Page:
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Thursday, January 5, 2017

How corporate lawyers really are

At my request I'm now working part-time for my employer. The change is a transition toward eventual retirement, and it gives me more time to pursue other interests including this blog. The piece of work that I relinquished was in my employer's law department, where I previously was responsible for our global programs on "compliance" — meaning anti-corruption laws and export controls.

In the course of those responsibilities and going back as far as the early 1980s, I have worked closely with in-house lawyers and outside counsel. Perhaps this is not a surprise, given my father's background. I never seriously entertained becoming a lawyer myself, but I did read all my dad's textbooks from law school and I've always found it easy to work with lawyers. In the process I've been exposed to at least two hundred of them. Of course, these are lawyers practicing in specific areas such as purchase and sale contracts, intellectual property, and "M&A" (mergers and acquisitions)… specialties that don't usually make their way into movie and TV portrayals that focus on criminal law, negligence suits, constitutional law, family law, and the like. But I want to offer a few video clips that remind me of the kinds of lawyers that I have worked with. You'll see no courtrooms in these clips; that's not my world. No Denny Crane, either.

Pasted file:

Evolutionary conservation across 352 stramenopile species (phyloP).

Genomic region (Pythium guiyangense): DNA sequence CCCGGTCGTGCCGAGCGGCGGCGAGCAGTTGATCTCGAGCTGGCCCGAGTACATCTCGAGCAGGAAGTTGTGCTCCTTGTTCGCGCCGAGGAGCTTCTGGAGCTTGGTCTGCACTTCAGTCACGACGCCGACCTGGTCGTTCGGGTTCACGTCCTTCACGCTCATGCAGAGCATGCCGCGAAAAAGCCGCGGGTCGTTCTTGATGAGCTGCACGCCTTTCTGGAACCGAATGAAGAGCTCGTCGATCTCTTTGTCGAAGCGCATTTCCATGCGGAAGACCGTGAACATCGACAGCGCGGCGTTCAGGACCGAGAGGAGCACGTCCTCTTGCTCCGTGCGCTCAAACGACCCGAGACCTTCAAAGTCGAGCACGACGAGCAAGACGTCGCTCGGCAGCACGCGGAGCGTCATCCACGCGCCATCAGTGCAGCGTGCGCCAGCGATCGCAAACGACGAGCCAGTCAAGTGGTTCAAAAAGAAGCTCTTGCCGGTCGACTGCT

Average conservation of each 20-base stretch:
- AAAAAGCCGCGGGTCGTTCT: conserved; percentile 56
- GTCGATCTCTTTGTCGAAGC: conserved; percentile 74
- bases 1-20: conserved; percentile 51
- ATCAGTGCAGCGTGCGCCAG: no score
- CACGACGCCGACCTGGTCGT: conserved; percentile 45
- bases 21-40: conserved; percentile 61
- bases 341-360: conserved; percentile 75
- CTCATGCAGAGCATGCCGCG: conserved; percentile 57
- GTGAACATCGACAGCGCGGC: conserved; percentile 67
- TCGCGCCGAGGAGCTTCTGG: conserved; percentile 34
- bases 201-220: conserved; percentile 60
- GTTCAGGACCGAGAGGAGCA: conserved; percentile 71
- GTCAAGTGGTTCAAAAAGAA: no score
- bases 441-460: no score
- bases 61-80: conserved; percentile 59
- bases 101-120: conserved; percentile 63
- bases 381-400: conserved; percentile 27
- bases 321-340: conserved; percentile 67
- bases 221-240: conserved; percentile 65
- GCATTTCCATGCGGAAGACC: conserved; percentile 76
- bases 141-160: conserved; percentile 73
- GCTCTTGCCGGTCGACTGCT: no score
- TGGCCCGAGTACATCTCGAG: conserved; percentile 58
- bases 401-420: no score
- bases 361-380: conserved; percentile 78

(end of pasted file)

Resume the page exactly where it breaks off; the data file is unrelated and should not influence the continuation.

I'll begin with an excellent portrayal of an eloquent in-house corporate lawyer, taken from 1982's Absence of Malice centered on Sally Field's dramatic role.

Dean Jagger won an Academy Award for his performance as Maj. Harvey Stovall, a lawyer in civilian life but adjutant to the Commanding General, 918th Bomb Group, U.S. Army Air Corps during World War II. The movie is 1949's Twelve O'Clock High. Sometimes a corporate lawyer's most important contribution is advising his or her client on matters that aren't strictly legal — in this case, about using bureaucracy and accepting risk. Both are abundant in real life.

As for contract negotiations, watch this hilarious scene from 1976's Network. It's satire, of course, but the dialog of the lawyers was written and played "straight". Warning, language is NSFW. I've been in negotiations that really were close to this and I wished I'd brought a 9 mm.